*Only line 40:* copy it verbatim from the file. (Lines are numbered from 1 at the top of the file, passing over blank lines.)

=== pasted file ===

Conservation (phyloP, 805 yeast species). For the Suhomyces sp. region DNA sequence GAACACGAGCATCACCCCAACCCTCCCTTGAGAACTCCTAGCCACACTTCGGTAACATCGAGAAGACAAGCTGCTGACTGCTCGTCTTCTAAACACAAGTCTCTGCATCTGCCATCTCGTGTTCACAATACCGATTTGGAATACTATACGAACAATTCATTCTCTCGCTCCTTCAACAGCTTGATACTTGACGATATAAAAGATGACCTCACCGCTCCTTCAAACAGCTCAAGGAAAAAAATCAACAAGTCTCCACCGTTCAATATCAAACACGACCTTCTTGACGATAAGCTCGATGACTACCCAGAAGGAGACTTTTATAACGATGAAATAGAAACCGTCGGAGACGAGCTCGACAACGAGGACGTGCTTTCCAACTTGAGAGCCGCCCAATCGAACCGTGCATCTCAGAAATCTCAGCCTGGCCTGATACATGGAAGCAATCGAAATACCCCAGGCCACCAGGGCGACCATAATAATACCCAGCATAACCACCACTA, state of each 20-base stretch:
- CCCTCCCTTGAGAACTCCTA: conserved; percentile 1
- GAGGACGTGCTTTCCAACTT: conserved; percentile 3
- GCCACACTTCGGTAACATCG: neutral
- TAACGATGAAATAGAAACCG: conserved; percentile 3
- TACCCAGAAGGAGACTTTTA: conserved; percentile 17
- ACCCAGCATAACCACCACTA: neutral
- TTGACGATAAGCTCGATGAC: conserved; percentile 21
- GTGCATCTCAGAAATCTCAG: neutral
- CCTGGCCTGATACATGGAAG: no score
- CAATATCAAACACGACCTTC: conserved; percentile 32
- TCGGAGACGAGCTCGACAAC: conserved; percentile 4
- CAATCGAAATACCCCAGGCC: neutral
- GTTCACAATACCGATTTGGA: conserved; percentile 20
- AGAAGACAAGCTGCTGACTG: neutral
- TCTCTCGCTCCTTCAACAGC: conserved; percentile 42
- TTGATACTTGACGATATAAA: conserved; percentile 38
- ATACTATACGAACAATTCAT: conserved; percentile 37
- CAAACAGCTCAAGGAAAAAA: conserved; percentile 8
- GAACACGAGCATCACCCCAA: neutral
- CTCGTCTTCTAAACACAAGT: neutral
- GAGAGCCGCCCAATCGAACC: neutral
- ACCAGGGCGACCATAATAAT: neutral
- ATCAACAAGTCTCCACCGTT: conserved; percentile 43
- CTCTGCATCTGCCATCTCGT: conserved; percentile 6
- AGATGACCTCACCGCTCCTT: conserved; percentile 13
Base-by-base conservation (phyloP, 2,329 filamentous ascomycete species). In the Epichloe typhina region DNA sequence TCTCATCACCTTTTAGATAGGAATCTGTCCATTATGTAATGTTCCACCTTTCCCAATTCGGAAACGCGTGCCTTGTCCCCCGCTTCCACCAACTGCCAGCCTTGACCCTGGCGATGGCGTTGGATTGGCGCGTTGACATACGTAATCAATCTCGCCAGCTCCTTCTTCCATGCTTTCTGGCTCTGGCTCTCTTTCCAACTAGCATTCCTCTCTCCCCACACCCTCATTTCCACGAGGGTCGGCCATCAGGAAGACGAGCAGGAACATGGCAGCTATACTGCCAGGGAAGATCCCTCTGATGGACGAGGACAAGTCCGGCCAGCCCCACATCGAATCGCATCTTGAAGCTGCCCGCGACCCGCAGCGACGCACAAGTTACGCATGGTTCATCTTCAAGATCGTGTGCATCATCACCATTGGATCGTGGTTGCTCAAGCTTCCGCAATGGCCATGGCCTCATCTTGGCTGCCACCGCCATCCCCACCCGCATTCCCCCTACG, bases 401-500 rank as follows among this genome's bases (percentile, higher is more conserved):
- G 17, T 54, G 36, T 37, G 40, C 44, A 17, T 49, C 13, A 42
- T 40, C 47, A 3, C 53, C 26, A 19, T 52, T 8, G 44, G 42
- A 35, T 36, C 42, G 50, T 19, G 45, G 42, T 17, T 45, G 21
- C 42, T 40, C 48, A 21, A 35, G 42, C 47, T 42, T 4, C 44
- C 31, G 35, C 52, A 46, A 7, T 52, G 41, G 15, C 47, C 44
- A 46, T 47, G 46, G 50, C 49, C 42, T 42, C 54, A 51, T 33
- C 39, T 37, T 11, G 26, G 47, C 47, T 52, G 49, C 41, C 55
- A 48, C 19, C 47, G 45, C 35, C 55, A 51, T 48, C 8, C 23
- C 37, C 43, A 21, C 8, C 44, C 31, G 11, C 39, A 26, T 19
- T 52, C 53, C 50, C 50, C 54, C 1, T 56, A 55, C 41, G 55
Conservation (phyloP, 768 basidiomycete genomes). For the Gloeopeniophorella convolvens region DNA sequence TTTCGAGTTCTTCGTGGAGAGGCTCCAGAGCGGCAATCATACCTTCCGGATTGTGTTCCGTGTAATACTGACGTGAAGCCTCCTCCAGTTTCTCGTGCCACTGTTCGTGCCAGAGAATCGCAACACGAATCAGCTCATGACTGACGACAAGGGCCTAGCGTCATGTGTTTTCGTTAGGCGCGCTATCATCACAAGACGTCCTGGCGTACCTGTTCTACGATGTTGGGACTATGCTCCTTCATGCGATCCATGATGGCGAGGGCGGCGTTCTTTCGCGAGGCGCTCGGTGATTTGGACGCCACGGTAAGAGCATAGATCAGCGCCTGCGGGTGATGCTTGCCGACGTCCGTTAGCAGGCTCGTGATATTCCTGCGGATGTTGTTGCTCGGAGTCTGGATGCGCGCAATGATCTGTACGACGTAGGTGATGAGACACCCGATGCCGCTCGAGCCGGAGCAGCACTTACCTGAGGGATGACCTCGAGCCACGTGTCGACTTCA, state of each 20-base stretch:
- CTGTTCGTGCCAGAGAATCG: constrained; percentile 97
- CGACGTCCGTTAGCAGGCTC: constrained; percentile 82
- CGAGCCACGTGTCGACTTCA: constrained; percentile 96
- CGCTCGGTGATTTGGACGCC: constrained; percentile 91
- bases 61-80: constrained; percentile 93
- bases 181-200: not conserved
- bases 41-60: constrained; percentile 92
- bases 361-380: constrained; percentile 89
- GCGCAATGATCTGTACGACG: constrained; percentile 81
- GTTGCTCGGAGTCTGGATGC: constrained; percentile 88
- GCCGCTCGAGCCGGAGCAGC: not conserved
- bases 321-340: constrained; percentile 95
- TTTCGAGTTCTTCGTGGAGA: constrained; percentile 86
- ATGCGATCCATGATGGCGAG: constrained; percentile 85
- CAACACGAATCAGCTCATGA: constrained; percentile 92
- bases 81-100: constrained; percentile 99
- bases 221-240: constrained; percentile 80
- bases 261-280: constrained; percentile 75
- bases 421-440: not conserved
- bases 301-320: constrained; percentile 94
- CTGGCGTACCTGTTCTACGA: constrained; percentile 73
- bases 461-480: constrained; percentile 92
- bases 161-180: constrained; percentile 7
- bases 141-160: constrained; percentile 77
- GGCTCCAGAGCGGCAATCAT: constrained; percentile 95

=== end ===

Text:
- CGACGTCCGTTAGCAGGCTC: constrained; percentile 82